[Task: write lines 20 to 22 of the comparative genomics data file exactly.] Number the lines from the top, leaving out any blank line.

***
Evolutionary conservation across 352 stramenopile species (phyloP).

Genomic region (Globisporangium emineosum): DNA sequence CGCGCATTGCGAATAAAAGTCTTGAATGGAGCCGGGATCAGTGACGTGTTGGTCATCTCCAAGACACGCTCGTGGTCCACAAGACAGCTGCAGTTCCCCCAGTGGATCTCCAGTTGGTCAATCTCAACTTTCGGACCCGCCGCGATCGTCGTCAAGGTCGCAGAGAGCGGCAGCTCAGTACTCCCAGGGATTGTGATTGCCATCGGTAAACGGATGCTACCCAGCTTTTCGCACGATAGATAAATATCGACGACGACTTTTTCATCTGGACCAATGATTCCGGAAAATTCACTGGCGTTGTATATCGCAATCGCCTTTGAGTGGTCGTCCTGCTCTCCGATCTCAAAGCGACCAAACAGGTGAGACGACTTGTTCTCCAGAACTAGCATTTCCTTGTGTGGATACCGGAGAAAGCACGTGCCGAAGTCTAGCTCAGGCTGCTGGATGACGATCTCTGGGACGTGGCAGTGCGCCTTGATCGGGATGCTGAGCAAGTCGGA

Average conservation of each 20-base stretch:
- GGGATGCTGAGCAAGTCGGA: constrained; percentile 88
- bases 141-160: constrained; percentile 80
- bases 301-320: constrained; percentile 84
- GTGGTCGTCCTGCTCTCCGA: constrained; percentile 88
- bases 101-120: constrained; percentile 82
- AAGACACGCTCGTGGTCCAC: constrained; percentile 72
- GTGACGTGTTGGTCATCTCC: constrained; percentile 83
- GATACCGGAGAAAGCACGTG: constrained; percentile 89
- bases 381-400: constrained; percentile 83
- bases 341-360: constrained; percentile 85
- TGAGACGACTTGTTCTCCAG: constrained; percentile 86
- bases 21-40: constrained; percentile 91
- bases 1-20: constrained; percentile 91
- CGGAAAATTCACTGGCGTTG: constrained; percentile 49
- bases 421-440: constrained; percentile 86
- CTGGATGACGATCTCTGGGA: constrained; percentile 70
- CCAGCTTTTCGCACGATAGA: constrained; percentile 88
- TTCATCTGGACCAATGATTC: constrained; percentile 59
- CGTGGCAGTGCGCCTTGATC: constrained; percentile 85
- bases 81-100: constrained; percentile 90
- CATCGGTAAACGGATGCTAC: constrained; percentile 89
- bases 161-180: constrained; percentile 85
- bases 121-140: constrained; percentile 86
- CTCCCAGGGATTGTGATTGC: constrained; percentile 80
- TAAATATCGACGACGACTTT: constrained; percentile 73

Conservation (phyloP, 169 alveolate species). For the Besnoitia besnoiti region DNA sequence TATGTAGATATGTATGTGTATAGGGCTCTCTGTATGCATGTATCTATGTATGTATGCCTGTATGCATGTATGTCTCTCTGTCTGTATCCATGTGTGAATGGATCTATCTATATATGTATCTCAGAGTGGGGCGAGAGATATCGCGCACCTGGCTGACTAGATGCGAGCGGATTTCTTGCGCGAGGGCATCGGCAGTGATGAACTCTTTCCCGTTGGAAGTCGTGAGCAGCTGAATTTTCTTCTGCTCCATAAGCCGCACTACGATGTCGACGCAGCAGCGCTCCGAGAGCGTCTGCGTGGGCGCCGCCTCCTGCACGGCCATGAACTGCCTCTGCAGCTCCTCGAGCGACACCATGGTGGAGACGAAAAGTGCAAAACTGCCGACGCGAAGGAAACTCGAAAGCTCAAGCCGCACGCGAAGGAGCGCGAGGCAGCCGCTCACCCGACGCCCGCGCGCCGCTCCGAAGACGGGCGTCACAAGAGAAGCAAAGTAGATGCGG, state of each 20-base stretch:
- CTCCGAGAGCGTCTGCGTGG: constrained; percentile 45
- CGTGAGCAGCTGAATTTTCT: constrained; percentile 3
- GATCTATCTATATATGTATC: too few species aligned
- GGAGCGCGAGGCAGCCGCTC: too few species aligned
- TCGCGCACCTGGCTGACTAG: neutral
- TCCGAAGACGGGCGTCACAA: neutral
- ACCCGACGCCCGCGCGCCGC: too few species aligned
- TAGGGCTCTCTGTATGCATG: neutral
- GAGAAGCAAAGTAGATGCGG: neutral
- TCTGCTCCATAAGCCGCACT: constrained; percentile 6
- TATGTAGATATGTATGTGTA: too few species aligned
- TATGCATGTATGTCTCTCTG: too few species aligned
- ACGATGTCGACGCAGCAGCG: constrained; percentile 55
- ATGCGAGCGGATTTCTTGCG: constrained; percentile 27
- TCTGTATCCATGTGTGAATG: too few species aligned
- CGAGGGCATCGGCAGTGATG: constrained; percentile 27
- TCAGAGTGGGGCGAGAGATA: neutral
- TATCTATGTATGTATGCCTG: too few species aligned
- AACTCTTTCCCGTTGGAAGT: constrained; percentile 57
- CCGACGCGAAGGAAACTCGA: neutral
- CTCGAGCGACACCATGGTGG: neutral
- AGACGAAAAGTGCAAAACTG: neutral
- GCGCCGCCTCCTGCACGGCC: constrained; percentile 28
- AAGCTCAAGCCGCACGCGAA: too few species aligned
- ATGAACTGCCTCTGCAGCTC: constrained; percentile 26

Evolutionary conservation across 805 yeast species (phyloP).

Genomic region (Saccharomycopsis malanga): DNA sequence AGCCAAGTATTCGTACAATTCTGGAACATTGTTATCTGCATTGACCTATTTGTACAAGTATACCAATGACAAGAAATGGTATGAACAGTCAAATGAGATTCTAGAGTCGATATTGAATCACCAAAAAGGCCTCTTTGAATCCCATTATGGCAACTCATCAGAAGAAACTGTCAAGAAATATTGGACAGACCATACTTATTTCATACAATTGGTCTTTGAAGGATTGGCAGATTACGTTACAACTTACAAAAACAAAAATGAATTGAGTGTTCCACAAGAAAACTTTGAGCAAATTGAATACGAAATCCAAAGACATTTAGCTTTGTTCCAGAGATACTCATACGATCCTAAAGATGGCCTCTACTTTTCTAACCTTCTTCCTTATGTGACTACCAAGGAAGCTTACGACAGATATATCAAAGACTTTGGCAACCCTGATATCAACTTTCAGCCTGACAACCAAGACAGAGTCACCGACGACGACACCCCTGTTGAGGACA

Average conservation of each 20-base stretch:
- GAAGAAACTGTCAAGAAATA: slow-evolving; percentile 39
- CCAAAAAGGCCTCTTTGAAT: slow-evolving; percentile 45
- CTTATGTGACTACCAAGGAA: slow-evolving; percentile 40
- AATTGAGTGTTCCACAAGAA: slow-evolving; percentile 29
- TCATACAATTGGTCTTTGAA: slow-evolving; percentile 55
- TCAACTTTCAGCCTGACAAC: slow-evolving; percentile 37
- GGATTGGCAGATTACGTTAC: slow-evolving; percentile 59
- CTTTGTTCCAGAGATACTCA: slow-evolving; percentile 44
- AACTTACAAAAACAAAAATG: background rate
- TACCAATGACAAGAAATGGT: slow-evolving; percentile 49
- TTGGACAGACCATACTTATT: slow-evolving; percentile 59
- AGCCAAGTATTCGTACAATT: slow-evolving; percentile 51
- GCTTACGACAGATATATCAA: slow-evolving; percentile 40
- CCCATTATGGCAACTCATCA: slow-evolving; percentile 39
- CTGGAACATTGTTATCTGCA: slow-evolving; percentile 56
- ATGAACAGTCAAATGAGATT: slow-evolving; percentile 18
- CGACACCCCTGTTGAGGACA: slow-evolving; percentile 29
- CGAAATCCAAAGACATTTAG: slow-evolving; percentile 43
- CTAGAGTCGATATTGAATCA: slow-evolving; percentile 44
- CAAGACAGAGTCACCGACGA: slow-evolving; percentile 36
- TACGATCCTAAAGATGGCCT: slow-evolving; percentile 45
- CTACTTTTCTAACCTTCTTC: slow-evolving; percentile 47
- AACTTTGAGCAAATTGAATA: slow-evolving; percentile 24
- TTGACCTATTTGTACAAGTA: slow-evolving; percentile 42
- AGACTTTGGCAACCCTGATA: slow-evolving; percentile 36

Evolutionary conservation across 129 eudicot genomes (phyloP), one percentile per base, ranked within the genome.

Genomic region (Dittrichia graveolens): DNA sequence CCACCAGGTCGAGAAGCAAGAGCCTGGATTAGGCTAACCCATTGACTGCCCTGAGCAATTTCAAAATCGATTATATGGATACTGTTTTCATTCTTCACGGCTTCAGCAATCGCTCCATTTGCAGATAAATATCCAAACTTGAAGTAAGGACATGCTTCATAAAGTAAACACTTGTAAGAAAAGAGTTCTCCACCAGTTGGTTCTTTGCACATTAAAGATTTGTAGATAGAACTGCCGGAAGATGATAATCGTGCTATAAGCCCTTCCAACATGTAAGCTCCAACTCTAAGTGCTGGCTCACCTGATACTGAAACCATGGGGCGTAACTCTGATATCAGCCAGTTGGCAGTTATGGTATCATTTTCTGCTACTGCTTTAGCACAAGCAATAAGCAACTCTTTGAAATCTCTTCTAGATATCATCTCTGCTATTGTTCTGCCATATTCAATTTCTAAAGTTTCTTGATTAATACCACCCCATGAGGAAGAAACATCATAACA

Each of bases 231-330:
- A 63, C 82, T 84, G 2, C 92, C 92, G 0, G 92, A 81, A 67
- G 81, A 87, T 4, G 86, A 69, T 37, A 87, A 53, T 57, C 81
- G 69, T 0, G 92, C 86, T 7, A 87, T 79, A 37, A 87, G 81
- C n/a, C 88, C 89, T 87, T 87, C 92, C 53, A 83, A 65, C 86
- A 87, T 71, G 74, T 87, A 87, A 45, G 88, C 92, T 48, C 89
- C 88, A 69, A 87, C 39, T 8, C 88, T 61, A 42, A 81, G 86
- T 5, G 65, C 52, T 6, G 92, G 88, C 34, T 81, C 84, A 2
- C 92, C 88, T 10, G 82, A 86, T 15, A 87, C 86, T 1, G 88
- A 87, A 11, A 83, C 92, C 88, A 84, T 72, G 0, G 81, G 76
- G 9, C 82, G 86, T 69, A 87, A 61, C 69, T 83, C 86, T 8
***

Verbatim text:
- CCAGCTTTTCGCACGATAGA: constrained; percentile 88
- TTCATCTGGACCAATGATTC: constrained; percentile 59
- CGTGGCAGTGCGCCTTGATC: constrained; percentile 85